Different injury definitions, experience of observers, methods of recording events, and the use of various items of protective equipment by different sports make it difficult to draw conclusions about the relative frequency of injuries reported in rugby union, rugby league, and other collision based sports such as Australian Rules football.4 Where valid comparisons can be made, it appears that professional rugby union produces higher injury rates than professional rugby league. The highest injury rate reported in rugby league is 44.9 per 1000 player-position game hours, where injury is defined as any injury occurring in a competitive match that causes the player to miss a single game.5 The equivalent injury rate for professional rugby union players in this survey is 50% higher at 67.8 per 1000 playing hours. Many injuries occur in the tackle in both codes but changes in the laws of rugby union in recent years have been designed to encourage more open play. This has probably resulted in more tackles involving a higher degree of momentum or the use of greater force. Tackles coming in at high speed from behind the tackled player have recently been highlighted as an important factor in injuries occurring in rugby union.6
Changes in the Laws of the Game which have come into force since the first survey was carried out during the 1993–1994 season may have played a part in the major increase in the rate of injuries which have occurred in both professional and amateur players. The increased injury rates have not been accompanied by a change in the pattern of the injuries themselves. The advent of professionalism has resulted in more emphasis being placed on strength, speed, and stamina in all players. The extent to which these factors may be contributing to an increase in injuries requires further investigation, but the factor that is most likely to have contributed to the increased burden of injuries in competitive play and requires the most urgent attention is the almost universal adoption of protective equipment in rugby union between the 1993–1994 and 1997–1998 seasons.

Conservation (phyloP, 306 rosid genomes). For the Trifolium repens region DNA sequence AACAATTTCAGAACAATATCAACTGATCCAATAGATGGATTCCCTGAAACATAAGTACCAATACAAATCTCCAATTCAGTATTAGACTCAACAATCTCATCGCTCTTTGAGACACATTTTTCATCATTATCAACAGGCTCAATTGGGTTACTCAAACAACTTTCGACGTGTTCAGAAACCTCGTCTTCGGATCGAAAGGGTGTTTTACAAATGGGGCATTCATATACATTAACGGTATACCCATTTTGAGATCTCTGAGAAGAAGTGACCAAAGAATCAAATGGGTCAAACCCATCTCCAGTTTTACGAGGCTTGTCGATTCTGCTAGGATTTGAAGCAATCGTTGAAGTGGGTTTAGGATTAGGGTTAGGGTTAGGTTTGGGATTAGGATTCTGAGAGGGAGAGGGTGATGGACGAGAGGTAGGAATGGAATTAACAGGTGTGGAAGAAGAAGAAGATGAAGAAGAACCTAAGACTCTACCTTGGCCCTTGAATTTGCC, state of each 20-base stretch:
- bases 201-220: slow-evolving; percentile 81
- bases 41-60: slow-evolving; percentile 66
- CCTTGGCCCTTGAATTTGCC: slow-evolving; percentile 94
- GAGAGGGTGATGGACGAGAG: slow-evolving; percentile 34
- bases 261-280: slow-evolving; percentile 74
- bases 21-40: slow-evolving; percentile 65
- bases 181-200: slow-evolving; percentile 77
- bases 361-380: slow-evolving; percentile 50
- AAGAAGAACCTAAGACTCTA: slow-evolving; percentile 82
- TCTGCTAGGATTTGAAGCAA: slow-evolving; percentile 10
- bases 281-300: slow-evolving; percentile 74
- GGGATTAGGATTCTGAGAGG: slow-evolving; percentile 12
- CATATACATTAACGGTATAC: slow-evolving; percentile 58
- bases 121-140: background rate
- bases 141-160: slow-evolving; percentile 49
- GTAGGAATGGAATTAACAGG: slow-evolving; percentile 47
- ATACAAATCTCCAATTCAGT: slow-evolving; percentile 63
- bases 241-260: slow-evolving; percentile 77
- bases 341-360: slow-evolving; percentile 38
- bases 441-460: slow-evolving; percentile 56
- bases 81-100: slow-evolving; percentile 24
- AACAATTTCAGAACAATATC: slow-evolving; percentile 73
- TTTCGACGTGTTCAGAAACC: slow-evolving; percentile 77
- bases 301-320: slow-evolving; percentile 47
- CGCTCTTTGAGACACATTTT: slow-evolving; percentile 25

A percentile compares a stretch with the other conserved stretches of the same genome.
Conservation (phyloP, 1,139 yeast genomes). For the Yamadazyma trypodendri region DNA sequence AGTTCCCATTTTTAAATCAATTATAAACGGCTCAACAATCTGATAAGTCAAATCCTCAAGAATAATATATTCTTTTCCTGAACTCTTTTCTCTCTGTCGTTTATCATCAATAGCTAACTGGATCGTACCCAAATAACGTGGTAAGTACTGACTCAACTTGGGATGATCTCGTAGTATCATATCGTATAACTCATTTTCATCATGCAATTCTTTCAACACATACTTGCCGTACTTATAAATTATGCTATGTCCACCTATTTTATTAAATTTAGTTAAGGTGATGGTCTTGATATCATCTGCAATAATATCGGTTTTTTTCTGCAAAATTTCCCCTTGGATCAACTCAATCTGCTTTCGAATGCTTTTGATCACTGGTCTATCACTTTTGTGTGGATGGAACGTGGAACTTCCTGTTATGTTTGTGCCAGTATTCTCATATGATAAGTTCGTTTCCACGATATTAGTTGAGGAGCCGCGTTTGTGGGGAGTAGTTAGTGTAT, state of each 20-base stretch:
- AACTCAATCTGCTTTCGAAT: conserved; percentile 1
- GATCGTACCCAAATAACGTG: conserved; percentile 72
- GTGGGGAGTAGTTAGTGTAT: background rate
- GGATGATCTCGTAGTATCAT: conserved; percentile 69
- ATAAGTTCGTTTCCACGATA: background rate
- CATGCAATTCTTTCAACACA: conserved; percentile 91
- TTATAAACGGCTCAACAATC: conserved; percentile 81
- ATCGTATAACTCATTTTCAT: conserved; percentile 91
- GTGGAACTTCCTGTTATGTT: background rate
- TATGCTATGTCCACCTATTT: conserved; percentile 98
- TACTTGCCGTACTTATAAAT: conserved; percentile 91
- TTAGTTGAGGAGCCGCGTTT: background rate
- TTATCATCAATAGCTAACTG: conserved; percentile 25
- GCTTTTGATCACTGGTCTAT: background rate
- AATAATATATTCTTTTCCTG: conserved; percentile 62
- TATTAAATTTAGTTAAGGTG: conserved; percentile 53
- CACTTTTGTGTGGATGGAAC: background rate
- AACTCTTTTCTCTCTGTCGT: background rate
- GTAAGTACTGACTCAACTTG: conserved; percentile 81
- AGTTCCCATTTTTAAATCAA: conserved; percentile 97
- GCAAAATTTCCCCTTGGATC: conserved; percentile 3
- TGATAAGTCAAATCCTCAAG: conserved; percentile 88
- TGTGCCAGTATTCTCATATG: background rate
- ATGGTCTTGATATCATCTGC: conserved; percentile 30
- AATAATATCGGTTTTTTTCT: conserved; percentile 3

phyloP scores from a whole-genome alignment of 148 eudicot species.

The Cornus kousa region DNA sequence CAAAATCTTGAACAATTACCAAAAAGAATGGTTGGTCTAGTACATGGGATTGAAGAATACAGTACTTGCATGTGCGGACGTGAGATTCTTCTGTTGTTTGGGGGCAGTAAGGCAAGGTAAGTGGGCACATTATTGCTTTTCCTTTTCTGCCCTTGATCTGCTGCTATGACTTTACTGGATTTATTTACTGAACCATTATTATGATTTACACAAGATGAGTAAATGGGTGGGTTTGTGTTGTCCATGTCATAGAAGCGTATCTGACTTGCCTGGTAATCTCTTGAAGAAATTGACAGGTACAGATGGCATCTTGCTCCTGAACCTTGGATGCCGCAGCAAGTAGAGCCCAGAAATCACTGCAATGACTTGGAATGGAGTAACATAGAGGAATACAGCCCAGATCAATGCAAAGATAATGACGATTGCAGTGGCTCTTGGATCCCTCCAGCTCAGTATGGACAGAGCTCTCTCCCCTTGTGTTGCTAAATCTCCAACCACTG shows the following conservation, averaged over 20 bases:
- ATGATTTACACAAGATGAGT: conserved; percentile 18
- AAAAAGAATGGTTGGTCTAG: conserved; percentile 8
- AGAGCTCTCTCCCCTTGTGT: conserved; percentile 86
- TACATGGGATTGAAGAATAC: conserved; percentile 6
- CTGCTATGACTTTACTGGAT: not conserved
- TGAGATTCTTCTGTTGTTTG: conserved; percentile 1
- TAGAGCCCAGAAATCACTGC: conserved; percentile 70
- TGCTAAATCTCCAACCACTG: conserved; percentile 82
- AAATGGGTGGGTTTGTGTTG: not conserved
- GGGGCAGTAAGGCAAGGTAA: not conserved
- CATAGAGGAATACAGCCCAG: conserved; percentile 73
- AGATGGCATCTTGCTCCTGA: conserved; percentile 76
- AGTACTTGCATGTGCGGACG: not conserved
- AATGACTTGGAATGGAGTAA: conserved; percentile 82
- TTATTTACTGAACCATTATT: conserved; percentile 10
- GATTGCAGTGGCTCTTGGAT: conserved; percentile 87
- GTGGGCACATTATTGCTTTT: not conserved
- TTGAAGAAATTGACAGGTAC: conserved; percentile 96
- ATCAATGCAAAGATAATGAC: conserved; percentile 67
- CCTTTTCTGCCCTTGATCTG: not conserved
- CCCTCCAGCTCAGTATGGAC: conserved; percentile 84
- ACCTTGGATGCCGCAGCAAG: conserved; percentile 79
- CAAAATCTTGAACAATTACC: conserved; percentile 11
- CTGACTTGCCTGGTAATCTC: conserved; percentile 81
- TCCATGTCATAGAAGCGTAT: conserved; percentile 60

Using protective equipment in training to safeguard recovering injuries in rugby union was first reported from New Zealand.7 Protective equipment includes mouth guards, padded headgear and clothing, fingerless gloves, strapping, grease, support sleeves, shin guards, and ankle braces. Almost universally, players at the professional level have turned to the use of this equipment during competitive matches in the expectation that it will minimise the consequences of bodily impact and may even give them a psychological edge when using their increasing physical presence to tackle opponents. Amateur players are already following their example. Protective equipment has been used by players in rugby league for some years, but the influence this has had over time is not known in a sport where a higher proportion of low momentum head on tackles occur than under the present Laws of the Game in rugby union. With the exception of mouth guards to minimise dental injuries, there is no good scientific evidence to support the use of any of the other protective equipment for players that has been introduced into competitive matches in recent years. The principal concerns of the IRB in adopting professionalism have been to establish the sport's commercial viability and adapt organisational structures to manage it. More emphasis should now be placed on players' health and welfare. The IRB should place a moratorium on the further development of protective equipment until it has been established that it is not contributing to the substantial increase in player morbidity associated with the introduction of professional rugby union.
We thank officials of the Border Reivers District (the presidents and linkmen of participating rugby clubs), Gregor Nicholson (Administrative Secretary, SRU), the chartered physiotherapists of the Fitness Assessment and Sports Injuries Centre, University of Edinburgh Department of Physical Education, our team of nursing research staff, Patti Pattison and Anne Simmons (for secretarial services), and all the rugby players of the Scottish Borders for their continuing cooperation. The study received financial support from a grant provided by the International Rugby Settlement Trust, administered by the Scottish Rugby Union.
Take home message
There has been a major increase in injury rates since the introduction of professionalism in rugby union. This disturbing trend requires urgent investigation.